Whether you’re a new spa owner or a seasoned pro, keeping hot tub water balanced can be tricky. The best thing you can do when learning about how to maintain your spa is know all the different elements that affect spa water, namely four things: sanitizer, alkalinity, pH, and calcium hardness and be familiar with how to test each one. Here's a quick guide to hot tub water testing for anyone who might need additional help or may just need a refresher.
There are a few different ways you can sanitize your hot tub, namely bromine, chlorine, Spa Frog, and Biguanide. Here are the recommended levels for them:
Bromine residual = 2-6 ppm
Brominating concentrate = 3-6 ppm
Brominating tablets = 2-4 ppm
Chlorine residual = 3-5 ppm
*Side note: if your spa utilizes either an ozone generator or you use Spa Frog products, you may maintain the chlorine or bromine at the lower end of their respective ranges.
Total alkalinity, or TA, is a measure of the amount of buffering capacity in spa water which ultimately acts as a shock absorber for the pH. If TA is too low, the water turns acidic and corrodes equipment and surfaces. Low total alkalinity will also lower the pH and make both difficult to balance without the other being at correct levels.
If it’s too high, the water is alkaline and scale buildup and cloudy water is often a result. The pH will also drift up and will be difficult to adjust if your total alkalinity isn’t balanced.
Much like pH levels, total alkalinity is affected by several environmental factors like rain, acidic sanitizers, fill water, and other product applications. These can all affect your alkalinity over time. Check and balance your TA once every few weeks.
Ideal range for total alkalinity is from 125-150 ppm, which will vary based on your spa water temperature and type of sanitizer you use. If you’re using chlorine or bromine, levels of up to 200 ppm are acceptable. Cutoff for Biguanide spas is 170 due to the foaming tendency of the product.
To compensate for high total alkalinity, add pH Down over several days in order to lower it. Add until the pH drops to 7.2 at the lowest. You should be aiming to achieve pH levels between 7.4 and 7.6. As the alkalinity rises, so should your pH levels.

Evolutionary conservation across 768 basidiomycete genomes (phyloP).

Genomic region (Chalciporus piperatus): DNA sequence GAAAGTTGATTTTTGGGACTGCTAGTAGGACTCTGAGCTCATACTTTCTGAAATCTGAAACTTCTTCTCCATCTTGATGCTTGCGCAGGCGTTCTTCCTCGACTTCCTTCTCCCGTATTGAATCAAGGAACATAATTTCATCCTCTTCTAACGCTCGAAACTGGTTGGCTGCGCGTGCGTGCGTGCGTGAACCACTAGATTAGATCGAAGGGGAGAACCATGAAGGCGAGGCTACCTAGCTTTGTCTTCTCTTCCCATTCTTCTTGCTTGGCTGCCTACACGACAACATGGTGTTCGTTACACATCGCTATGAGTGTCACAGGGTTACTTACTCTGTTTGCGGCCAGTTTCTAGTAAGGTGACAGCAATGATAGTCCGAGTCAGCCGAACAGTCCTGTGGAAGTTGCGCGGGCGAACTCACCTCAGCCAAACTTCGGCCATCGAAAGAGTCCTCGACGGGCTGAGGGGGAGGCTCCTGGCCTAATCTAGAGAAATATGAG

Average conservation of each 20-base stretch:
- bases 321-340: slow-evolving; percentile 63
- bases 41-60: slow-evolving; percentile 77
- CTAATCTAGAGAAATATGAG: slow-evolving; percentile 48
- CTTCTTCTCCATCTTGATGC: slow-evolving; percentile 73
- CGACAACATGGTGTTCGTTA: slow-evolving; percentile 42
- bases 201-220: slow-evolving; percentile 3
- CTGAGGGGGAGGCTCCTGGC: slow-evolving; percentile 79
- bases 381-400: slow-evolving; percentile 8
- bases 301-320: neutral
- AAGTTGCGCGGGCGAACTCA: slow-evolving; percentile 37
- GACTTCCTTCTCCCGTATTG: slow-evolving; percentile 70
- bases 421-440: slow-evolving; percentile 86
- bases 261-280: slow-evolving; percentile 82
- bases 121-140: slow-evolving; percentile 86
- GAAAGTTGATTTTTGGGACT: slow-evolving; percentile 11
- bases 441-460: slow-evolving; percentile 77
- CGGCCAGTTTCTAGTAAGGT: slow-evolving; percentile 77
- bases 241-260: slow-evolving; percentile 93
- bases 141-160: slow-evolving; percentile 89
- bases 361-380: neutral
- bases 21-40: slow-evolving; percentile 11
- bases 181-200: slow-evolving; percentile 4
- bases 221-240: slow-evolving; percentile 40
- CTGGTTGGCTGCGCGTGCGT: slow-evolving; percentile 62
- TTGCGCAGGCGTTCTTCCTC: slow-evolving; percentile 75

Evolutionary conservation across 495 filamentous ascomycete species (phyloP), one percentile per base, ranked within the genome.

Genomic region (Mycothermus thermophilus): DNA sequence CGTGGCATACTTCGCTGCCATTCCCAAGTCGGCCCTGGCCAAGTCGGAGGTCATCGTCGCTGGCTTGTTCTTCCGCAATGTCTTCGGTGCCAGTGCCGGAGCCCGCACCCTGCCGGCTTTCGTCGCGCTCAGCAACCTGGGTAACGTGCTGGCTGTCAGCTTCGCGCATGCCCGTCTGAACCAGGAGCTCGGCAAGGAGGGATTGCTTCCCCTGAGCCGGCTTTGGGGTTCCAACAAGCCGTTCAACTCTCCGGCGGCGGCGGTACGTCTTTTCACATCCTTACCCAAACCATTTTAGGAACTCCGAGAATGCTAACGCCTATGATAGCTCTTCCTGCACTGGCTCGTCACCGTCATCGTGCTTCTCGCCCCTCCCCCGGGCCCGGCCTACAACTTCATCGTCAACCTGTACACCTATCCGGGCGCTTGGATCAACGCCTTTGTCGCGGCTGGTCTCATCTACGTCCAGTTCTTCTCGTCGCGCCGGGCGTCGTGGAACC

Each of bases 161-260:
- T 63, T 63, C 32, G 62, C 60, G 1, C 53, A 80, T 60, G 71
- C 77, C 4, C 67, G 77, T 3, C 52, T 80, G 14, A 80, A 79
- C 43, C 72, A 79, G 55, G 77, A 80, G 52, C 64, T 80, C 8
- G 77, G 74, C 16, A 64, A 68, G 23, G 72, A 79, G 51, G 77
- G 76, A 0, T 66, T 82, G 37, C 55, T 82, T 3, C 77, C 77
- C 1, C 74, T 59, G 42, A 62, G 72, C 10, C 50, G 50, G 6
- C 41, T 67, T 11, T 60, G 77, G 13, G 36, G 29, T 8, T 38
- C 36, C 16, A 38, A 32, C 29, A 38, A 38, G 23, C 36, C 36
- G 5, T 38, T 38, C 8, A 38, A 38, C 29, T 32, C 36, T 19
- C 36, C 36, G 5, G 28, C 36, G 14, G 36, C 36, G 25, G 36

If the total alkalinity is high and continues to increase and the pH is low and doesn’t respond to pH increaser, the problem could be bicarbonate scale. This happens when trapped gases or poor ventilation in spas are reabsorbed into the water. This drives pH down and TA up. To balance successfully, move covers and ventilate as well as possible and then begin to adjust. Keep the area well-ventilated or the cover removed until the hot tub water has balanced once again. This may be necessary to do for several hours each day.
As previously stated, pH levels should be maintained between 7.4-7.6. This range allows the sanitizers to perform effectively, the spa surfaces and equipment aren’t being corroded from acidity, and bathers are comfortable as they soak. Never to be underestimated, pH is one of the most important aspects of hot tub water quality, even though maintaining it can be a challenge. Levels of pH can fluctuate greatly because of heat, aerated water, and lots of use can adversely affect it.
Test your sanitizer and pH levels several times a week. You can do this using test strips which provide a quick and easy read.
Calcium hardness, or total hardness, is the amount of dissolved calcium (and magnesium in the case of TH) in spa water. Calcium helps prevent surface etching and equipment corrosion which occurs when the water becomes too acidic. If the amount of these minerals gets too high in the water, the minerals “fall out” of the solution and creates cloudy water and scaling.
Low Total Hardness:
If your hardness levels are too low, you’ll need to add a product like Spa Pure Hardness Increaser. Low harness becomes corrosive and will result in pitting on your surfaces and will corrode any metals it touches. This can result in water discoloration and poorly functioning pipes.
High Total Hardness:
If you test your fill water and it has a lower hardness residual then partially drain your spa and dilute it with new water to lower total hardness. If the fill water has a high TA, add Stain and Scale Preventer.
If you ever have any problems you can’t solve via internet research, remember you can always call your local spa maintenance professional. They’re always there to help!